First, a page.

“Congress has the final authority over our nation’s budget, and I plan to work with my Democratic and Republican colleagues to pass a bipartisan budget that keeps us safe, upholds our values, and puts us on a fiscally responsible path to prosperity for all,” she added.

Democrat U.S. Rep. Lois Frankel of West Palm Beach called the budget “a broken promise to hard-working families.”

“I call on Congress to reject this and instead focus on protecting Social Security and Medicare, fixing crumbling roads and bridges, and preparing students and workers for jobs in an ever-changing economy,” she said in a statement.

Democratic U.S. Rep. Darren Soto of Orlando took to the floor of the House of Representatives to denounce the budget as “more broken promises.” He read some of Trump’s past statements promising to keep Social Security, Medicare and Medicaid whole; offer insurance for everybody; and a strong safety net for the nation’s farmers.

“Yet he cuts $50 billion in over ten years from farm subsidies, including critical citrus greening research dollars for Central Florida,” Soto said on the floor. “He says, I quote, ‘I’ll be the greatest president for jobs that God’s ever created.’ He’s cutting the National Institute for Health, crucial research dollars does by $5.8 million, cuts NASA by $200 million, cuts the National Science Foundation, by $776 million.”

Soto also took to Facebook, and posted: “Pres Trump unveils his heartless 2018 budget that hurts seniors, children, families and students in order to pay for tax cuts for millionaires,” Soto posted. “He cuts Social Security, Medicare, Medicaid, School Lunch, Kidcare, Meals on Wheels, Public Service Student Loan Forgiveness and so many other programs critical to America’s working families. Another promise broken!”

Democratic U.S. Rep. Debbie Wasserman Schultz of Weston said the budget should be “cast aside.”

“The Trump budget ignores the needs of America’s hard-working families and brutally assaults our health care and public education system, while all but abandoning those struggling to make ends meet. It hollows out crucial commitments to housing, nutrition assistance, and the environment, along with job training and medical research investments. Yet it delivers obscene tax cuts to the wealthiest Americans, and relies on unrealistic revenue projections that no respected economist would embrace.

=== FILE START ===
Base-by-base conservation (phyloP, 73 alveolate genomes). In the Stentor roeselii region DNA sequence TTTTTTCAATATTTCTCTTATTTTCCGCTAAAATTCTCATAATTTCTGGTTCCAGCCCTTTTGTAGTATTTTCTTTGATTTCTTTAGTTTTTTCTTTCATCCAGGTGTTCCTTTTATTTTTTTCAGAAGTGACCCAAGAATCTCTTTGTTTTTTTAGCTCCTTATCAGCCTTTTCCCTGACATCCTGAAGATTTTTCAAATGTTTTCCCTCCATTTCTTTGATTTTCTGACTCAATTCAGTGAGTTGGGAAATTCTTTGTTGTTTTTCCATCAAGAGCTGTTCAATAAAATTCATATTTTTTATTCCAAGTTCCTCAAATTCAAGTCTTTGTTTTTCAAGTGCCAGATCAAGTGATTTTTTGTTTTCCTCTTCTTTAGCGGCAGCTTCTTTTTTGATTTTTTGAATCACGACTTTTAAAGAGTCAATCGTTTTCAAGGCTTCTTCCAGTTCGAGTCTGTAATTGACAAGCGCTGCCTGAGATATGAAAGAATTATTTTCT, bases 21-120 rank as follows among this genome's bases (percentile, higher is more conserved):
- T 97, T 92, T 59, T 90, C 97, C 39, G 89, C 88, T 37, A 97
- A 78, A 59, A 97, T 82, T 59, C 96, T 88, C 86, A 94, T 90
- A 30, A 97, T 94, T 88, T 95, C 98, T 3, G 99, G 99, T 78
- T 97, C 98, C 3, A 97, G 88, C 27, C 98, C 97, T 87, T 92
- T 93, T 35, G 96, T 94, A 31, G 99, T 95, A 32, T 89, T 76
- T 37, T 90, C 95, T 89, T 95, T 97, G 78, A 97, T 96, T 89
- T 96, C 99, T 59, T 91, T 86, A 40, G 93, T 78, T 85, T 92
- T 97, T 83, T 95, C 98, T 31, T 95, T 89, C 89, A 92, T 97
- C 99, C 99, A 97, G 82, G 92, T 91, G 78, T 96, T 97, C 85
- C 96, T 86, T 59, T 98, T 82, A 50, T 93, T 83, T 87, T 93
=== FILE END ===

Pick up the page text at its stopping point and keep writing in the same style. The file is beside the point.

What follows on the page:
Democratic U.S. Rep. Alcee Hastings of Miami wanted to know: “who is the President fighting for?”

“President Trump’s budget envisions an America that has abdicated its responsibilities to its citizens; an America that takes a back-seat in innovation, education, research, and economic progress in order to funnel millions in taxpayer funding to corporate executives and special interests. His proposal continues the cruel Republican trend of targeting poor people, eviscerating nutrition assistance programs and cutting $1.4 trillion from Medicaid. All the while, the proposal relies on pipe-dream mathematics in a poor attempt to mimic sound economic policy,” he said in a written statement. “This entire proposal should immediately be rejected out of hand.”

Opioids epidemic crisis blamed on careless doctors, unsupervised children

The crisis of heroin and other opioids that is pounding Orlando, every part of Florida and every part of America might not be any easier to solve than it is to blame, as panelists from Orange County’s Heroin Task Force blamed doctors, middle schoolers and dealers.

It’s a crisis that is causing three to five overdoses a day in Orange County, and killing 100 people a day nationwide, surpassing gunshot wounds and car crashes for the first time in history, the panelists said.

For timeshare mogul David Siegel it’s a personal crisis, as he and his wife Jackie lost their 18-year-old daughter Victoria to a heroin overdose in 2015. Orange County Health and Public Safety Director Dr. George Ralls, its a broad crisis touching every neighborhood, straining treatment assets, and crying out for innovative efforts. For Orlando Health ER doctor and medical toxicologist Josef Thundiyil, its a day-to-day crisis, as he sees overdose victims parade through the emergency room. And for Orange County Sheriff’s Office Capt. Carlos Espinosa, commander of the narcotics unit, its a crisis of supply, where heroin is “very easy” to get, he said.

The quartet of members of the Orange County Heroin Task Force that was set up two years ago by Sheriff Jerry Demings and Mayor Teresa Jacobs spoke before the Tiger Bay Club of Central Florida Tuesday. They agreed on the magnitude of the crisis, but not entirely on the necessary responses.